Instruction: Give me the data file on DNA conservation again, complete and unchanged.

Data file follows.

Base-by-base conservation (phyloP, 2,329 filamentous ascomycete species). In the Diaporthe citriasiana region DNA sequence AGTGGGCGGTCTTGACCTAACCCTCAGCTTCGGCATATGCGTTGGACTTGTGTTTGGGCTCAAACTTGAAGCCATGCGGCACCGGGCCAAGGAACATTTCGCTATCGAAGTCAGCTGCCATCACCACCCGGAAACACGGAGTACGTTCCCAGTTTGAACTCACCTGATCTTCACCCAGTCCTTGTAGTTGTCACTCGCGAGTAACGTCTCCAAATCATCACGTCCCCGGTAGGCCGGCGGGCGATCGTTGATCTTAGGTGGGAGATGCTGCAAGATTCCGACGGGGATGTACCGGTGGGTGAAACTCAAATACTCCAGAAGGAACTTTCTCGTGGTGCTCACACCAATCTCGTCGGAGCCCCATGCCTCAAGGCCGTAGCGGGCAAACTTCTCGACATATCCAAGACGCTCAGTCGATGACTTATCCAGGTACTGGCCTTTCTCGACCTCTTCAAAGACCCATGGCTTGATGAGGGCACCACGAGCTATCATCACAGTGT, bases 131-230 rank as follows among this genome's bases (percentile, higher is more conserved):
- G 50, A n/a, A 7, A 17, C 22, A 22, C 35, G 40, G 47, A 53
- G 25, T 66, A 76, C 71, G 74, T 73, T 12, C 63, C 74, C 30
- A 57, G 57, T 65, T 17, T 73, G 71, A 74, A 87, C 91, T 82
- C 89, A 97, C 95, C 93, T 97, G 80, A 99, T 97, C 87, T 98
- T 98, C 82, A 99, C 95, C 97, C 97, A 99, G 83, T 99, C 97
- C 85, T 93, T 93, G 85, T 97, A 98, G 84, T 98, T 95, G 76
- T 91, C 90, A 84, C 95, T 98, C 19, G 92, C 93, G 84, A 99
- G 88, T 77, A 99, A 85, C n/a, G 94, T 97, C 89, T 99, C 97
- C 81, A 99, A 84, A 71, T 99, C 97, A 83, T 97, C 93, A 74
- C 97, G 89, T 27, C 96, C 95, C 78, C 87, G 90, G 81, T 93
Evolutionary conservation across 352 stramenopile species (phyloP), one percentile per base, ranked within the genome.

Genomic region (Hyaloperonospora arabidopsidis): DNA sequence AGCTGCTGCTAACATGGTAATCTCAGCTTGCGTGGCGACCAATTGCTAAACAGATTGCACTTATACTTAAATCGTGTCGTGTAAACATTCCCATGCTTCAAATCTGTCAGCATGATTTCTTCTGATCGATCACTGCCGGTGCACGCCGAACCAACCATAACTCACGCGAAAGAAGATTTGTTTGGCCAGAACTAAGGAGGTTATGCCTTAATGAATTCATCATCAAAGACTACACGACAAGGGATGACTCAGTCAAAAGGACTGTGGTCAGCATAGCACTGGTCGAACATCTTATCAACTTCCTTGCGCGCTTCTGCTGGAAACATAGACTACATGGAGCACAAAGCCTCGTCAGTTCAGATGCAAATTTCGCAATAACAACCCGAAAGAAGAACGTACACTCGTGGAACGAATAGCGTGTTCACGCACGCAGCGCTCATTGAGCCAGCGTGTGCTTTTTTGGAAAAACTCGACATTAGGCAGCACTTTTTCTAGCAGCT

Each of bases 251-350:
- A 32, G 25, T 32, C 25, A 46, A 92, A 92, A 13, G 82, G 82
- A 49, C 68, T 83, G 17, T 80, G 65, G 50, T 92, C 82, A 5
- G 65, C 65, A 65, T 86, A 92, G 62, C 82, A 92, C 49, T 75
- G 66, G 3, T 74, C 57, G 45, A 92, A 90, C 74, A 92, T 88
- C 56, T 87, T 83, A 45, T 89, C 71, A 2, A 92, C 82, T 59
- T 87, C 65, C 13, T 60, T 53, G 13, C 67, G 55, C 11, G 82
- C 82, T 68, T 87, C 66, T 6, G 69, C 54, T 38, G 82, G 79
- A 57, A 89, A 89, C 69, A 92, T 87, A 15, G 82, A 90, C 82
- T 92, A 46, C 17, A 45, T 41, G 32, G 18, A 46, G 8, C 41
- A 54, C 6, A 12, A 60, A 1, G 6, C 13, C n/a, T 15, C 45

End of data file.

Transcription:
Base-by-base conservation (phyloP, 2,329 filamentous ascomycete species). In the Diaporthe citriasiana region DNA sequence AGTGGGCGGTCTTGACCTAACCCTCAGCTTCGGCATATGCGTTGGACTTGTGTTTGGGCTCAAACTTGAAGCCATGCGGCACCGGGCCAAGGAACATTTCGCTATCGAAGTCAGCTGCCATCACCACCCGGAAACACGGAGTACGTTCCCAGTTTGAACTCACCTGATCTTCACCCAGTCCTTGTAGTTGTCACTCGCGAGTAACGTCTCCAAATCATCACGTCCCCGGTAGGCCGGCGGGCGATCGTTGATCTTAGGTGGGAGATGCTGCAAGATTCCGACGGGGATGTACCGGTGGGTGAAACTCAAATACTCCAGAAGGAACTTTCTCGTGGTGCTCACACCAATCTCGTCGGAGCCCCATGCCTCAAGGCCGTAGCGGGCAAACTTCTCGACATATCCAAGACGCTCAGTCGATGACTTATCCAGGTACTGGCCTTTCTCGACCTCTTCAAAGACCCATGGCTTGATGAGGGCACCACGAGCTATCATCACAGTGT, bases 131-230 rank as follows among this genome's bases (percentile, higher is more conserved):
- G 50, A n/a, A 7, A 17, C 22, A 22, C 35, G 40, G 47, A 53
- G 25, T 66, A 76, C 71, G 74, T 73, T 12, C 63, C 74, C 30
- A 57, G 57, T 65, T 17, T 73, G 71, A 74, A 87, C 91, T 82
- C 89, A 97, C 95, C 93, T 97, G 80, A 99, T 97, C 87, T 98
- T 98, C 82, A 99, C 95, C 97, C 97, A 99, G 83, T 99, C 97
- C 85, T 93, T 93, G 85, T 97, A 98, G 84, T 98, T 95, G 76
- T 91, C 90, A 84, C 95, T 98, C 19, G 92, C 93, G 84, A 99
- G 88, T 77, A 99, A 85, C n/a, G 94, T 97, C 89, T 99, C 97
- C 81, A 99, A 84, A 71, T 99, C 97, A 83, T 97, C 93, A 74
- C 97, G 89, T 27, C 96, C 95, C 78, C 87, G 90, G 81, T 93
Evolutionary conservation across 352 stramenopile species (phyloP), one percentile per base, ranked within the genome.

Genomic region (Hyaloperonospora arabidopsidis): DNA sequence AGCTGCTGCTAACATGGTAATCTCAGCTTGCGTGGCGACCAATTGCTAAACAGATTGCACTTATACTTAAATCGTGTCGTGTAAACATTCCCATGCTTCAAATCTGTCAGCATGATTTCTTCTGATCGATCACTGCCGGTGCACGCCGAACCAACCATAACTCACGCGAAAGAAGATTTGTTTGGCCAGAACTAAGGAGGTTATGCCTTAATGAATTCATCATCAAAGACTACACGACAAGGGATGACTCAGTCAAAAGGACTGTGGTCAGCATAGCACTGGTCGAACATCTTATCAACTTCCTTGCGCGCTTCTGCTGGAAACATAGACTACATGGAGCACAAAGCCTCGTCAGTTCAGATGCAAATTTCGCAATAACAACCCGAAAGAAGAACGTACACTCGTGGAACGAATAGCGTGTTCACGCACGCAGCGCTCATTGAGCCAGCGTGTGCTTTTTTGGAAAAACTCGACATTAGGCAGCACTTTTTCTAGCAGCT

Each of bases 251-350:
- A 32, G 25, T 32, C 25, A 46, A 92, A 92, A 13, G 82, G 82
- A 49, C 68, T 83, G 17, T 80, G 65, G 50, T 92, C 82, A 5
- G 65, C 65, A 65, T 86, A 92, G 62, C 82, A 92, C 49, T 75
- G 66, G 3, T 74, C 57, G 45, A 92, A 90, C 74, A 92, T 88
- C 56, T 87, T 83, A 45, T 89, C 71, A 2, A 92, C 82, T 59
- T 87, C 65, C 13, T 60, T 53, G 13, C 67, G 55, C 11, G 82
- C 82, T 68, T 87, C 66, T 6, G 69, C 54, T 38, G 82, G 79
- A 57, A 89, A 89, C 69, A 92, T 87, A 15, G 82, A 90, C 82
- T 92, A 46, C 17, A 45, T 41, G 32, G 18, A 46, G 8, C 41
- A 54, C 6, A 12, A 60, A 1, G 6, C 13, C n/a, T 15, C 45